By Robert Pozarycki
On the same day that a Food & Drug Administration panel deliberated and approved Pfizer’s COVID-19 vaccine for public use, Governor Andrew Cuomo and scores of community leaders across the state pushed the Trump administration once again to make the vaccine’s distribution plan more equitable.
More than 100 advocates, union leaders and other activists across the Empire State joined Cuomo in co-signing a letter to Health and Human Services Secretary Alex Azar to alter the plan for vaccine distribution, which primarily focuses on pharmacies and medical centers across the state. They’re also seeking billions of dollars in funding toward the vaccine program.
In their letter, Cuomo and the co-signers argued that the current federal vaccine distribution program puts Black, Brown and Asian communities at a disadvantage — even though these same communities were among the hardest hit by COVID-19.
Cuomo previously panned the program as “discriminatory” during a press conference call on Dec. 1.
“Black, Hispanic, Asian and low-income communities paid the highest price during COVID-19,” Cuomo said in a Dec. 10 statement. “Historically underserved by healthcare institutions, it is up to the federal government to rectify their program to focus on providing these communities with the highest quality care and access to the vaccine. With the first round of vaccines being distributed as soon as next week, there is no time to waste.”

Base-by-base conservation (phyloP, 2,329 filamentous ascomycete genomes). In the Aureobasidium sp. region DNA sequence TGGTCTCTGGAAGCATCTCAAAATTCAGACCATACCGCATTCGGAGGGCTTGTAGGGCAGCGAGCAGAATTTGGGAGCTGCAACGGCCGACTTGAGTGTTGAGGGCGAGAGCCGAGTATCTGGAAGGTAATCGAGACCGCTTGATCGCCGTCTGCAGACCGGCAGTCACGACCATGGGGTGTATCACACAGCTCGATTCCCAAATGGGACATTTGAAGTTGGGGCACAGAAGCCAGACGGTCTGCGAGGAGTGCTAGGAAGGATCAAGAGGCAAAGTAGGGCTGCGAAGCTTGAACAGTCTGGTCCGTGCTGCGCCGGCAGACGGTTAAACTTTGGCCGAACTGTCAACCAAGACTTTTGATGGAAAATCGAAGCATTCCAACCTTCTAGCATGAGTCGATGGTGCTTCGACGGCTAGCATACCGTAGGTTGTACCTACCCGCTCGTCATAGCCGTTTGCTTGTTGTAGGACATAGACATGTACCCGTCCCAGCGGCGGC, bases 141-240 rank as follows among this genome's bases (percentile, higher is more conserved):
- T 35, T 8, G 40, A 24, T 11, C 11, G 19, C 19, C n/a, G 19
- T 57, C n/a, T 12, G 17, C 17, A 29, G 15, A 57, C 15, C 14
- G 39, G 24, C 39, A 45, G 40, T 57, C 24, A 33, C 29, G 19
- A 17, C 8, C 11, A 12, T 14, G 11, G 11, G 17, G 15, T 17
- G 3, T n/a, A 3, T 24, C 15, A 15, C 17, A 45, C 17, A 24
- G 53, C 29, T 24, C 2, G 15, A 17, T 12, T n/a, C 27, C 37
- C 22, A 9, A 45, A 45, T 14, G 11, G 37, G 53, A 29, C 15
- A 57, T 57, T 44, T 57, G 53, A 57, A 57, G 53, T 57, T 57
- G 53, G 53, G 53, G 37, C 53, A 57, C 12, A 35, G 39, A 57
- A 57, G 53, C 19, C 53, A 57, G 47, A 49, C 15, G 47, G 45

The FDA panel approved the Pfizer COVID-19 vaccine at the Dec. 10 hearing; it’s expected the entire administration will approve it within days. Shipments of the vaccine were on standby awaiting approval. It’s expected that New York will receive the first 170,000 doses on or about Dec. 15, with priority in distribution given to nursing care residents and high-risk health care workers.
In the letter to Azar, the co-signers expressed doubt over the federal vaccine distribution plan based on the funding provided to the states, which is currently about $200 million. Cuomo cited a recent report from the Association of State and Territorial Health Officials which indicated that a comprehensive vaccine program would require about $8 billion in federal funding to the states.
“Without adequate funding, distribution will not be equitable,” the co-signers wrote in the letter.
They further charged that the vaccine plan “in its current form … relies on private health facilities that have historically excluded Black and Brown communities.”
“By relying on a flawed, biased system, the administration’s approach will only serve to further widen the existing disparities in health outcomes,” the co-signers added.
Among those who affixed their names to the letter include Marc Morial, president and CEO of the National Urban League; Derrick Johnson, president and CEO of the NAACP; and Reverend Al Sharpton, president and founder of the National Action Network.
The letter can be read here.